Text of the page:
One of my pet peeves, and there are so many, is the inconsistencies with the New York Mets uniforms. And I have almost become obsessed with the details of the uniforms.
Mets radio broadcaster Howie Rose has openly detested the black jerseys that the team has recently taken out of moth balls, and has made it clear that he prefers the “traditional” uniforms. Well the traditional uniforms did not include an orange button on top of the cap. Why is that there anyway? And why does anyone, other than me, notice that it is there? I am actually annoyed at that stupid orange button. It doesn’t belong there.
I was very impressed when I was at a recent game at Citifield and a fan approached me about the jersey I was wearing and asked if I was a Ken Boswell fan. Why would he ask that? Because the No. 12 on the road jersey I was wearing was in a font called “full block” which is different than the “block” font that was worn on the home jerseys. At some point, probably in the early 80’s, the full block was discarded and all of the uniforms sported the block font exclusively.
Most fans have a favorite number already in their heads, and others end up with a favorite number because of a player that they saw wearing that particular number. And that is how I got to wear the No. 12 for most of my sports career. The fan at Citifield was right on point – I chose No. 12 because I had seen Ken Boswell wearing it. What impressed me about the fan picking the name Ken Boswell – with all of the other players who have worn No. 12 while in a Mets uniform – was because the fan picked up on the fact that the No. 12 on the road jersey was in the full block…which meant it had to be a player from an earlier era.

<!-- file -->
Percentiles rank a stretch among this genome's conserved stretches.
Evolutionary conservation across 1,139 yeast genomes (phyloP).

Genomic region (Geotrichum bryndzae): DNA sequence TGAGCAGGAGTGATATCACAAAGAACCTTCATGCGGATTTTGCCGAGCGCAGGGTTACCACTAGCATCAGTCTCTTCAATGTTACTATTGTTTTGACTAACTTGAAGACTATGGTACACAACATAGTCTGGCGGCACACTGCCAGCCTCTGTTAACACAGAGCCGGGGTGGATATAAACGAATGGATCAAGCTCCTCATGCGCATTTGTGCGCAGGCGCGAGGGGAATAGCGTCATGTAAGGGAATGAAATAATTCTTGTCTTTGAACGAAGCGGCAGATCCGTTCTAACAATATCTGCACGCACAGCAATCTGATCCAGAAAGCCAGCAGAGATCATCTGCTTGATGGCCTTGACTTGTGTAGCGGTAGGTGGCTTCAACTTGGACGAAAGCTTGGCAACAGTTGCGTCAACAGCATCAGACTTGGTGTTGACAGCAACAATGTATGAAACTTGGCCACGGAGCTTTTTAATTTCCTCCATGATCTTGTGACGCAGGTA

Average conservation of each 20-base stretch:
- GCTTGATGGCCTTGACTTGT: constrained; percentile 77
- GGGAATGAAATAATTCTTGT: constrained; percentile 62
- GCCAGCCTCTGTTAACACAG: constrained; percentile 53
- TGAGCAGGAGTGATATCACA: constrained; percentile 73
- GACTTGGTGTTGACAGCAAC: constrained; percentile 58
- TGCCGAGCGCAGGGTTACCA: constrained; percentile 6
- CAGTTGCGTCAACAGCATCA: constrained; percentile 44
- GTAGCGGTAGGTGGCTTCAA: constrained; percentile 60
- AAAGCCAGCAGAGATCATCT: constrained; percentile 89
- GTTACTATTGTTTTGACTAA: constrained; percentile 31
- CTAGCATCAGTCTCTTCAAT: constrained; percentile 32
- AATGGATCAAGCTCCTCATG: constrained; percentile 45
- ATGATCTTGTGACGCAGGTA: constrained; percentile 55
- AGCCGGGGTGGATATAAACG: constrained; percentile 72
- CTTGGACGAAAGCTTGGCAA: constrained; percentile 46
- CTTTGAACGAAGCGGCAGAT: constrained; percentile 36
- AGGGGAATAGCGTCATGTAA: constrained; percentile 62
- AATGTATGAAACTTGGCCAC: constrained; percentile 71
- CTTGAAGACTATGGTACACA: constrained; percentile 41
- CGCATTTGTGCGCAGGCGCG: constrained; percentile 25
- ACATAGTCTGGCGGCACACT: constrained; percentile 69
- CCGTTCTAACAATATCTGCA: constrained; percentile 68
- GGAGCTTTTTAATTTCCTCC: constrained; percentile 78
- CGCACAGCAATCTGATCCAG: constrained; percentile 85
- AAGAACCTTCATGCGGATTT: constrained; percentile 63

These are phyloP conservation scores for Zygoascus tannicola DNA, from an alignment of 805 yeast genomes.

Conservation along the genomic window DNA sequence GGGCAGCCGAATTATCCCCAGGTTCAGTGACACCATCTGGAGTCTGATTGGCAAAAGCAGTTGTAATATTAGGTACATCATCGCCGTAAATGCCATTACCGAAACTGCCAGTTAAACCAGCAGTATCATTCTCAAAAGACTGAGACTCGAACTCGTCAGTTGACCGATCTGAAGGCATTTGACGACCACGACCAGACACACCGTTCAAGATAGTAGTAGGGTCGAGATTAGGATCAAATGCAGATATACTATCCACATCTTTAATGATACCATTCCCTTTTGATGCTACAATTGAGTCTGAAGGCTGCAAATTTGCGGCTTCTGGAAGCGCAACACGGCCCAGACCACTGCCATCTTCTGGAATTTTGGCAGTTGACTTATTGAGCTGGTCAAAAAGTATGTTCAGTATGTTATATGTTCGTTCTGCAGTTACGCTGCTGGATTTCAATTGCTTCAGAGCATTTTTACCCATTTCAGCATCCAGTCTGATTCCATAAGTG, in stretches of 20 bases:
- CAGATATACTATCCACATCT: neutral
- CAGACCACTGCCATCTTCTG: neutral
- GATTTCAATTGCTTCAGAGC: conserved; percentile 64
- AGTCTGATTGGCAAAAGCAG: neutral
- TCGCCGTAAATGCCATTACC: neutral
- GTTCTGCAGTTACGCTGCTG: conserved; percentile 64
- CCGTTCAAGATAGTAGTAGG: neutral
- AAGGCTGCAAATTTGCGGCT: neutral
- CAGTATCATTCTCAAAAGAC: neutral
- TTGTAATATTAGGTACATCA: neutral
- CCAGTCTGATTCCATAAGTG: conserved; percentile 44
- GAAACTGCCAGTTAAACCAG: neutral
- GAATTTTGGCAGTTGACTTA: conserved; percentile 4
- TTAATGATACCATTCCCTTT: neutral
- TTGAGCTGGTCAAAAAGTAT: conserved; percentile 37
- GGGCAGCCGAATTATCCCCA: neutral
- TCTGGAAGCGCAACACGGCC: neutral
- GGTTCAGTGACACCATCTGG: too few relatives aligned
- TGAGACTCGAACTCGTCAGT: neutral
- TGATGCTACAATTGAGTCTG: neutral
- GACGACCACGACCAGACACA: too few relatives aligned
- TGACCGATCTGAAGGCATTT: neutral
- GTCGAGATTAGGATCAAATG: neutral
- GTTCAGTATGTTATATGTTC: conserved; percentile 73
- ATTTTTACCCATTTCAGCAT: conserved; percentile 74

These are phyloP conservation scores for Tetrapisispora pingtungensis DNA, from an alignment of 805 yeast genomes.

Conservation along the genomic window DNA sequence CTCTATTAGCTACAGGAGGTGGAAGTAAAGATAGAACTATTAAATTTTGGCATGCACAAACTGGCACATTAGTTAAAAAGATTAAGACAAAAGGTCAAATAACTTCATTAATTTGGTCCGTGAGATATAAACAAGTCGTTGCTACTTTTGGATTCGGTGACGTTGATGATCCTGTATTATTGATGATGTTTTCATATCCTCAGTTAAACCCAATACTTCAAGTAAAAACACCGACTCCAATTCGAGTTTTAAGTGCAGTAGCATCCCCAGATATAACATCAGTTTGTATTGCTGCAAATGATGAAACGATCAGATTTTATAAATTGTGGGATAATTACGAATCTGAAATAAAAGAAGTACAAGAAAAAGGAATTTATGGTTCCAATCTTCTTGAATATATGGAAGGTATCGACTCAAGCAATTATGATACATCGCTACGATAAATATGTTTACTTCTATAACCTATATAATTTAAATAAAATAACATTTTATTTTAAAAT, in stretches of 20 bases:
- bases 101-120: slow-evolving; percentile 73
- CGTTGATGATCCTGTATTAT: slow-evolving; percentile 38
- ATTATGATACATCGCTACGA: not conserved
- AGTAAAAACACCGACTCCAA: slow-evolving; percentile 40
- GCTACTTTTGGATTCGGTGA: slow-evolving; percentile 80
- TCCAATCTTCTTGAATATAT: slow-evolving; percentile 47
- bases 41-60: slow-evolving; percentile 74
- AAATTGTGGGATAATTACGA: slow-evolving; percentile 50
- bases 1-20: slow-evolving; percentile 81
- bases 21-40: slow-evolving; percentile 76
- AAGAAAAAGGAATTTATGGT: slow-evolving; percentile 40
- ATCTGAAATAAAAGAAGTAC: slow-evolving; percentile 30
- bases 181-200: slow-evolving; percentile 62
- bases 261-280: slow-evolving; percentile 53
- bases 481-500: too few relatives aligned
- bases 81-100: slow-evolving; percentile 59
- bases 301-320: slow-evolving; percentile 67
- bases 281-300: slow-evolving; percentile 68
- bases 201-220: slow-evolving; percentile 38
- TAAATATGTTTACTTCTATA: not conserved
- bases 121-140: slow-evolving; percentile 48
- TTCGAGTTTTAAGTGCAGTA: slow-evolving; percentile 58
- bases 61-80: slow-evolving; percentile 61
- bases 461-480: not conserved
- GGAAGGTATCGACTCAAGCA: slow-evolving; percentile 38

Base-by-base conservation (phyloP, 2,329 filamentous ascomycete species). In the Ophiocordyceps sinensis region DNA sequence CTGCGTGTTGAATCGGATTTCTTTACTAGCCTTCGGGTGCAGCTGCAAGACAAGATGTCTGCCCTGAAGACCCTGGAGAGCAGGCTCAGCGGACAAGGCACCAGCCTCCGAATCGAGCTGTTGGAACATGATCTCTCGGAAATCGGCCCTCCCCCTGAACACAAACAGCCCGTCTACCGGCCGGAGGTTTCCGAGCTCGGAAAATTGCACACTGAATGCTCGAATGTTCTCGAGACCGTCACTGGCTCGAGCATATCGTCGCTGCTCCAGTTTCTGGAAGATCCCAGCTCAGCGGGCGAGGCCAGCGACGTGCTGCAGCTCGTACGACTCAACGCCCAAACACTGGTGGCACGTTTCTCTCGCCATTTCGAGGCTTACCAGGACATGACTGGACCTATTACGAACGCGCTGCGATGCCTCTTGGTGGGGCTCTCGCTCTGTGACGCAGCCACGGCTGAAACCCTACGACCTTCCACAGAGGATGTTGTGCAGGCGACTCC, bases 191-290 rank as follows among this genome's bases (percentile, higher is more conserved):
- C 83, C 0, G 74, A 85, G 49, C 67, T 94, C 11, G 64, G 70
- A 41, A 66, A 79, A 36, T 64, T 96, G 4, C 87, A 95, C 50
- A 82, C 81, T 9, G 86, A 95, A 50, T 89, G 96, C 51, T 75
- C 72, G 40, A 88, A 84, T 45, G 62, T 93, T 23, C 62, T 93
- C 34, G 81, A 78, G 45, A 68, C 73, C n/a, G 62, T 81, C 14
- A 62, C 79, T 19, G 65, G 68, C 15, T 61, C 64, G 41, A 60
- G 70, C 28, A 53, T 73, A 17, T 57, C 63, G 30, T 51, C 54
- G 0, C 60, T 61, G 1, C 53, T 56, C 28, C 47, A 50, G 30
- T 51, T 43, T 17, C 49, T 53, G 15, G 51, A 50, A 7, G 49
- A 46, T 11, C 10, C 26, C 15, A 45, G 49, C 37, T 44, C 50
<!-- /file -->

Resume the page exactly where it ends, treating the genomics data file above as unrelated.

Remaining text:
I always preferred the “look” of the full block numbers and have always thought that the block numbers on the road jerseys looked inconsistent with the Tiffany style “New York” on the front of the jerseys. It’s the little things that you notice, right?
New York Mets officials overlooked a not so minor detail
So if a fan could notice that my jersey had a number in a specific font, a font that is no longer used, how could anyone from the Mets organization not notice that the number 41 on the back of the long-awaited and newly-dedicated Tom Seaver statue was not captured properly? That a part of the “4” in “41” was missing?
The artist has made a public apology. He took ownership of the mistake.
But how could anyone who had anything to do with the approval process of the statue not realize that something was wrong?
After years of ignorance, the Mets finally worked to memorialize the person who deserved to be so honored when Citifield opened its gates for the very first time. It looked like the Mets were on the path to getting things right.
The irony of it all is that this is a monument dedicated to a perfectionist, and a person who actually took very special care of how he wore his uniform. Unfortunately, that aspect wasn’t captured. And as obsessed as I am with the uniforms, I will always be focused on that ridiculous looking No. 41 on the back of that die cast jersey.